Few animals, even among insects, are as reviled by people as are bed bugs, more formally known as Cimex lectularius.

And according to a news release from the American Academy of Dermatology (AAD) published Thursday, we’re only going to become more and more familiar with them, as the rate of bed bug infestations continue to climb upward.

More Bug Than Bed

Despite the name, bed bugs are suited to virtually any environment that contains humans, including doctors’ offices, buses, taxis, and retail stores. And according to the 2015 Bugs Without Borders survey conducted by the National Pest Management Association and the University of Kentucky, they are definitely becoming more prevalent.

Polling 7,000 pest management professionals, they found that 58 percent of nursing homes had been treated for bed bugs vs. 46 percent in the 2013 survey; 45 percent vs. 36 percent of offices; and 43 percent vs. 41 percent of schools and daycare centers. And 64 percent of these professionals agreed that bed bugs are on the rise. Even more troubling was the finding that a similar percentage believed that these pesky pests are among the hardest to properly control.

As to why there’s been a noticeable increase?

According to an expert quoted by the AAD, Dr. Theodore Rosen, a professor of dermatology at Baylor College of Medicine, the elimination of DDT in the United States during the 1970s, which nearly eradicated the bed bug population when it was in popular use, coupled with the development of insecticides that only targeted cockroaches, a predator of bed bugs, largely, but not entirely, explain their resurgence.

Other factors include an increase in air travel and a boost in the popularity of secondhand furniture. And much like bacteria, bed bugs are growing resistant to the current arsenal of pesticides available (DDT-resistance was already being noticed in bed bugs when it was discontinued). “It was kind of like the perfect storm,” Dr. Rosen said in the AAD’s release.

With that in mind, here are some more kernels of information about them, including what to do when you come across them:

  • They can’t fly.

  • Nor can they cause disease — they can, however, cause a telltale allergic rash through their blood-sucking bite. Some research indicates that a substantial proportion of people don’t react to the bite, but it’s largely very dated or from small sample sizes. For many people, the allergic reaction may only happen after the second or third bite, not the first.

  • Though they are considered nocturnal, bed bugs are more attuned to warmth than anything else and can emerge at any time of day. That might be partly why, according to the Bugs Without Borders survey, bed bug infestations peak around the summertime. Though it could also be the case that people simply travel more then.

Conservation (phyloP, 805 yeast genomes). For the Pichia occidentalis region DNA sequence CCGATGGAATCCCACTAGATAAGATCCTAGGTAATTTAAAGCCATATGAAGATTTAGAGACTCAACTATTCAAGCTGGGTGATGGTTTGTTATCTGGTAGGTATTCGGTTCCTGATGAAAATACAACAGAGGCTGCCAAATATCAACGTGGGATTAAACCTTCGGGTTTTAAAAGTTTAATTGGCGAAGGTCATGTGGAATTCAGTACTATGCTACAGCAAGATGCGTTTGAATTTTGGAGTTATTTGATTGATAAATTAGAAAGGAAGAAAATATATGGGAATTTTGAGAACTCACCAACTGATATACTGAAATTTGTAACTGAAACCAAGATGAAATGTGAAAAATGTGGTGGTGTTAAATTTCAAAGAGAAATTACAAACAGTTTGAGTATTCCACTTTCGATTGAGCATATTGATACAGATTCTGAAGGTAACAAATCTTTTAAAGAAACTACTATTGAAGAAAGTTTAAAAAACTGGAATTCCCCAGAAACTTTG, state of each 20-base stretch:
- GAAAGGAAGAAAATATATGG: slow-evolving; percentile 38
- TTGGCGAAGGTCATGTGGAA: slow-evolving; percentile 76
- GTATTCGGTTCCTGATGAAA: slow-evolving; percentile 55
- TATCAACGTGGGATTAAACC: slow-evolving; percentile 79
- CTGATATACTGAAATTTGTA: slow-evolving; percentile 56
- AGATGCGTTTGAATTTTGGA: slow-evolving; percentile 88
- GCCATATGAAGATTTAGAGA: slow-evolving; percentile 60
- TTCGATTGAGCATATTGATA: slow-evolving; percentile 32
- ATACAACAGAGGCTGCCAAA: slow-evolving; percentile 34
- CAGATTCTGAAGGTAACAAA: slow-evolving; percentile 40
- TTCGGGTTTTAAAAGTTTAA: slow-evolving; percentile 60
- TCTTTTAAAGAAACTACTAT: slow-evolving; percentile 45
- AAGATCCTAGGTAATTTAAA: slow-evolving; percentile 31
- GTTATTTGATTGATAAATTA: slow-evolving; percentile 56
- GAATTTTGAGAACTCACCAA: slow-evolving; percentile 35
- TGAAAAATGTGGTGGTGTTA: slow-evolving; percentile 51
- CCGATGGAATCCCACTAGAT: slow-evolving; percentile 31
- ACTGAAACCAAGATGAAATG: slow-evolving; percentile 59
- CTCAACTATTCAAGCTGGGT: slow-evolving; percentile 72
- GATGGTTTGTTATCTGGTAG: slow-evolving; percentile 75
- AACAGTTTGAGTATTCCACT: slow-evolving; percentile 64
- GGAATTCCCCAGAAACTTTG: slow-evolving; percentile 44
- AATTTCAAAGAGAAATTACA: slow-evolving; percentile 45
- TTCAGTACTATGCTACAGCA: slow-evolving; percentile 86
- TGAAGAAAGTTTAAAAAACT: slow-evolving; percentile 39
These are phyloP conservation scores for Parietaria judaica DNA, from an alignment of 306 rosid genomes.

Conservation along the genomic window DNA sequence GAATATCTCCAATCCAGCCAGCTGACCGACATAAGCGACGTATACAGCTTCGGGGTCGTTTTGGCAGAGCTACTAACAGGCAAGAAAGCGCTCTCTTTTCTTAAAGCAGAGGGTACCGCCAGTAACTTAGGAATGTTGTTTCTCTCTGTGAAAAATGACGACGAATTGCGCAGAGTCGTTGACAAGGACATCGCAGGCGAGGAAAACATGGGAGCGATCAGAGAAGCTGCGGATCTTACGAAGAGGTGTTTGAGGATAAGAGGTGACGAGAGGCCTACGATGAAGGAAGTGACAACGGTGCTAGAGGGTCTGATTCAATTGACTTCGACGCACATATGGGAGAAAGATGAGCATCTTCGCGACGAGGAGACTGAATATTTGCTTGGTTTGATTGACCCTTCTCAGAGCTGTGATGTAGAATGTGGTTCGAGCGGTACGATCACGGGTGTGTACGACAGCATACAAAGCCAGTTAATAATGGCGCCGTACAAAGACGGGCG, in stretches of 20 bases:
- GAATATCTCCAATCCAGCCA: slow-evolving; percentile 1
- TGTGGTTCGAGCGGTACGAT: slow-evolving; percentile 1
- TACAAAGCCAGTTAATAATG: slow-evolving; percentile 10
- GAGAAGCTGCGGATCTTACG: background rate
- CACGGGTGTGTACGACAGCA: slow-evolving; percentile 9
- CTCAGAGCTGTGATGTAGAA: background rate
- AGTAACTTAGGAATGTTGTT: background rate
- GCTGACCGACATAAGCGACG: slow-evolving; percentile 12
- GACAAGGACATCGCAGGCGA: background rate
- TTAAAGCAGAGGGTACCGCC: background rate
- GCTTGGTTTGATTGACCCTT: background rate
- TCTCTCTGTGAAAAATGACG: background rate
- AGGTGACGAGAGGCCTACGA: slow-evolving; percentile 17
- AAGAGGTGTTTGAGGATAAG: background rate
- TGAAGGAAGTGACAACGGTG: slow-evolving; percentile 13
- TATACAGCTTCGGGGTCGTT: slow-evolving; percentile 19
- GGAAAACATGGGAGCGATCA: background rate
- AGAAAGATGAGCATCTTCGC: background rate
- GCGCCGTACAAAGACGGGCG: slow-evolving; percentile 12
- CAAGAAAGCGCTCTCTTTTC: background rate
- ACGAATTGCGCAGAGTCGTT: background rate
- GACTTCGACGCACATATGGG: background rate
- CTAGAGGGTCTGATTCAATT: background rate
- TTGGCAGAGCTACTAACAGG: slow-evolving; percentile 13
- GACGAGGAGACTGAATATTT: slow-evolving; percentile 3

• Their affinity to warm temperatures only applies to feeding time, however. Even if you’re carrying them around from place to place, they’re very unlikely to hitch a ride on your exceedingly warm body, instead they’ll reside in your cooled luggage.

  • Bed bugs are also often associated with unclean, dirty environments but that’s giving them too much credit. Any place with human hosts will do fine, whether a ritzy lounge or an unwashed college student’s dorm. There is evidence that they prefer to attack urban areas over those rural, however.

  • Bed bugs live in all 50 states.

  • Under normal conditions, they can live up to a year, but only a few months without feeding.

  • They're now known as bed bugs, but once upon a time it would have been appropriate to call them cave bugs, since it's believed that they moved from picking on bats to hassling humans once we moved into these spacious indoor environments several thousand years ago. As we left the caves to build civilizations, they came along for the ride.

  • When sleeping in a new environment, such as a hotel, there are simple precautions you can take, including checking the bed. “Bedbugs tend to settle in corners, so make sure to pay attention to those areas,” Rosen said. “Look closely anywhere there’s a 90-degree angle.”

  • Whether it’s away or at home, the most prudent thing is to call for professional help. Bed bugs are almost impossible to eliminate fully through home remedies like steaming your clothes or bedding.

  • Though we’re currently losing the battle against bed bugs, a new innovation developed by husband-wife team and biologists Dr. Regine Gries and Dr. Gerhard Gries may someday win the war. They were able to create a pheromone-scented trap that lures bed bugs away from their hiding place. "This trap will help landlords, tenants, and pest-control professionals determine whether premises have a bedbug problem, so that they can treat it quickly. It will also be useful for monitoring the treatment's effectiveness," said Gerhard in a statement at the time. The Gries trap may be available as early as this year.